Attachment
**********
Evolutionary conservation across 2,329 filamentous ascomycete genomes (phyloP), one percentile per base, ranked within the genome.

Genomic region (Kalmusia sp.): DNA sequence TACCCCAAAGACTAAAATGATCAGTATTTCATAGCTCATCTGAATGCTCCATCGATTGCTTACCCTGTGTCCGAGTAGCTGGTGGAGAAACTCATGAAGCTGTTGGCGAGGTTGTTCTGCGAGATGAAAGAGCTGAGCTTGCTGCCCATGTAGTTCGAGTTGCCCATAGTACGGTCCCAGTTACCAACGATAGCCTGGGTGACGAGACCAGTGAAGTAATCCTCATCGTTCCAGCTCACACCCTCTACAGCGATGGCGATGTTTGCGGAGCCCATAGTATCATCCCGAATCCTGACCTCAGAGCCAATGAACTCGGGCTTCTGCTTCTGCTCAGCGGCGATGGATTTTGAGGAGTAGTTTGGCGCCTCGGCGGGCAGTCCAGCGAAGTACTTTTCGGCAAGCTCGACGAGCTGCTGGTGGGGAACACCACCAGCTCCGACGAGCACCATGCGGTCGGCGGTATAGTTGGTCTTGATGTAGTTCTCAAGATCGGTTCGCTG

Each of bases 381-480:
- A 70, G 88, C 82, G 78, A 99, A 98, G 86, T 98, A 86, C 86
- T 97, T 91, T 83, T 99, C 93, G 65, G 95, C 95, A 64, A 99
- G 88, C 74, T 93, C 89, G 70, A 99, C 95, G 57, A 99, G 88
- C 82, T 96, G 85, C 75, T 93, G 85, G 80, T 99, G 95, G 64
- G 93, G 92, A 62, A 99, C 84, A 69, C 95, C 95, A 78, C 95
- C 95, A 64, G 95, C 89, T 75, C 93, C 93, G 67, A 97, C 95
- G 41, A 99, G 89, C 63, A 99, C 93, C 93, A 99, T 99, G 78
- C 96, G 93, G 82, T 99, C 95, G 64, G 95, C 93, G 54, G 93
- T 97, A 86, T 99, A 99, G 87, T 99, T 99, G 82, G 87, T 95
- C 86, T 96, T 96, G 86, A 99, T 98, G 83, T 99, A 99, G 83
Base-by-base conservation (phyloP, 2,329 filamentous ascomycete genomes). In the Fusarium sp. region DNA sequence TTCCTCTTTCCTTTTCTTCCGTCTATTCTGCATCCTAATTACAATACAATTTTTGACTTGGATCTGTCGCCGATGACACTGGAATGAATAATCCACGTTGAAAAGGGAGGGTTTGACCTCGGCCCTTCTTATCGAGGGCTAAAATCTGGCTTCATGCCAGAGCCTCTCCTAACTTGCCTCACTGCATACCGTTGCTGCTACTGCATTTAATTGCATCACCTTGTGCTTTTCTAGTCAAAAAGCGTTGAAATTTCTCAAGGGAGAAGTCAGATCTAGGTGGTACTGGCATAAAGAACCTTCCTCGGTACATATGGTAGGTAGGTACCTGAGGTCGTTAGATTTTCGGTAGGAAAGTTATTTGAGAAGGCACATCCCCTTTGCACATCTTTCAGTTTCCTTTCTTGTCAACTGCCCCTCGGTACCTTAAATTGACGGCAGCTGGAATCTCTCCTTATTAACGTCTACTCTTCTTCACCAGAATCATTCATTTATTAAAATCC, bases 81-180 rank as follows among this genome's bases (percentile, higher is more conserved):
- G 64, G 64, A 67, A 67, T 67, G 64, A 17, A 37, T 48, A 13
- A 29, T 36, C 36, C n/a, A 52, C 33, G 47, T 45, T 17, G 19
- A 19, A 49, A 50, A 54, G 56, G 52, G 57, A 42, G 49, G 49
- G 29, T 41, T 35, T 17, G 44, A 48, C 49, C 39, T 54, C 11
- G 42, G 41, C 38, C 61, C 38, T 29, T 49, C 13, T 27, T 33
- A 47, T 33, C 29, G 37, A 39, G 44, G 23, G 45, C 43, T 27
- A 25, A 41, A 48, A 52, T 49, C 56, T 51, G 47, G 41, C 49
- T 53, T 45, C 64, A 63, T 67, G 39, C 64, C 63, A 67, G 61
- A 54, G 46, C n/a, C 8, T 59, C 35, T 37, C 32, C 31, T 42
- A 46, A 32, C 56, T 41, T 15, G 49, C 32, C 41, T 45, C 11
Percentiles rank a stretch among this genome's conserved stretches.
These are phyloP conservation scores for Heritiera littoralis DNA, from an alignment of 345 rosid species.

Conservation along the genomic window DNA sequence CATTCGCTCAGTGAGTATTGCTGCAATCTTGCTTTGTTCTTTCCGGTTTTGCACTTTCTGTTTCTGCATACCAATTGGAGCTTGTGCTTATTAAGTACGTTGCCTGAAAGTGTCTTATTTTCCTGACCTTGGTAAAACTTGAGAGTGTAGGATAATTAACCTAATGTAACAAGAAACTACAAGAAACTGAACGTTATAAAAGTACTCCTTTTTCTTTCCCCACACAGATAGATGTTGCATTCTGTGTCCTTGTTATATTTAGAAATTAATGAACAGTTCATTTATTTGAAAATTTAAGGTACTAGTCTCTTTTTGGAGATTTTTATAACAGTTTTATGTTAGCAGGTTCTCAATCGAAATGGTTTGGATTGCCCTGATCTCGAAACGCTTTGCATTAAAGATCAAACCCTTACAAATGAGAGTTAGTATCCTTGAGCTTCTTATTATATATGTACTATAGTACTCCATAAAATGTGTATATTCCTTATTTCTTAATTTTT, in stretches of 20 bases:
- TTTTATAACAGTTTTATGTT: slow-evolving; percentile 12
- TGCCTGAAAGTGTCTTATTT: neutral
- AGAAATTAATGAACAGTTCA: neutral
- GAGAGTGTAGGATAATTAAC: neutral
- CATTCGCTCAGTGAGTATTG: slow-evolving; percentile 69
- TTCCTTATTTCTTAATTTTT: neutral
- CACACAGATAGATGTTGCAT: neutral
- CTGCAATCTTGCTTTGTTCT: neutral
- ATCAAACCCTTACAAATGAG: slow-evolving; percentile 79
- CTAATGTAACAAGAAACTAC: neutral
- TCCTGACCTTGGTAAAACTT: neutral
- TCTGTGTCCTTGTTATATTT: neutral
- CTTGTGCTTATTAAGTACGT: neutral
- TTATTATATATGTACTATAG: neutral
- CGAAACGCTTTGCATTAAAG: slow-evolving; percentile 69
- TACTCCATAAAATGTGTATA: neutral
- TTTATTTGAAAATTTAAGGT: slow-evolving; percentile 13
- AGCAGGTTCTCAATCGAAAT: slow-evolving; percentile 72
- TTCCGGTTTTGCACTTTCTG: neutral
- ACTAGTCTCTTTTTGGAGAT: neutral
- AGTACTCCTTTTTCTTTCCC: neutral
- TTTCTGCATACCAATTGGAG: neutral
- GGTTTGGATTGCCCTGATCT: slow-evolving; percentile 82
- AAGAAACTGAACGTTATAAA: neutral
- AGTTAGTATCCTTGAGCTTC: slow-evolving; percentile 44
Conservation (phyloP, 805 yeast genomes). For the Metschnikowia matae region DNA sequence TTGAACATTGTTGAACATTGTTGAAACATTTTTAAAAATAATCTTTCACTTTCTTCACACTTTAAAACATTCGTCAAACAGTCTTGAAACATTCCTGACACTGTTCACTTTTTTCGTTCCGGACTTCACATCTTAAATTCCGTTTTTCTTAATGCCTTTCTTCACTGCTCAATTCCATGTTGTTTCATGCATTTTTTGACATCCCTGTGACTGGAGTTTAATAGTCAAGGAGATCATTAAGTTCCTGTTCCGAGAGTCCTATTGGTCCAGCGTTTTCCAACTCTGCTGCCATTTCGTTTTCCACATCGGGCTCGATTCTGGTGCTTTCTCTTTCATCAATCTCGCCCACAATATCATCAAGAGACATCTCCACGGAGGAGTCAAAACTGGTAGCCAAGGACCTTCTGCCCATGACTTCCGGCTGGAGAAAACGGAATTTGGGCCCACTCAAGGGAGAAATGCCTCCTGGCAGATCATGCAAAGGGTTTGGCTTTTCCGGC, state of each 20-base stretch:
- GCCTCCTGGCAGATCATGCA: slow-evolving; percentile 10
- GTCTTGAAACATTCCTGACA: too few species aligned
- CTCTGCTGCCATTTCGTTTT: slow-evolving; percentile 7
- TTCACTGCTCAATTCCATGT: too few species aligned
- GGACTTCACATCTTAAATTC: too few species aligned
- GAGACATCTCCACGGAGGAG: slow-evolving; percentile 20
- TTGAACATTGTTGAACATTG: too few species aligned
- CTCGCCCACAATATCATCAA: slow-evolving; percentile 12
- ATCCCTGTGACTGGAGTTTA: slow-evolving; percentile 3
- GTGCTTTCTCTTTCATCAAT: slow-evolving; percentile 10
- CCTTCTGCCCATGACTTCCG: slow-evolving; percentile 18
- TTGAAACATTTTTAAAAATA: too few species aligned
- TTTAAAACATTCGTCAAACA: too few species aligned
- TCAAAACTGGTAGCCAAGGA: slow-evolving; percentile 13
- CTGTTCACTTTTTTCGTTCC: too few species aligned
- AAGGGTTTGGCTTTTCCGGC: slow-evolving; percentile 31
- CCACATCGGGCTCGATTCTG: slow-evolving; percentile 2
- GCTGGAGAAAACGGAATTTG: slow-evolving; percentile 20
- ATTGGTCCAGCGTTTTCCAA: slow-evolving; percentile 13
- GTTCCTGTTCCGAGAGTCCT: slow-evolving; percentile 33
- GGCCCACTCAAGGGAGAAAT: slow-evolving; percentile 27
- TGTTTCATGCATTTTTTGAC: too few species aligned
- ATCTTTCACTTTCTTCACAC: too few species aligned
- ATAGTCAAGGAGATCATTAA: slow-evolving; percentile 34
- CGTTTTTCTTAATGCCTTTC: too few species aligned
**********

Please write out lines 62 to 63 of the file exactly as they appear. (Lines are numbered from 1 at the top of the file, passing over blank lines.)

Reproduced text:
- ATCCCTGTGACTGGAGTTTA: slow-evolving; percentile 3
- GTGCTTTCTCTTTCATCAAT: slow-evolving; percentile 10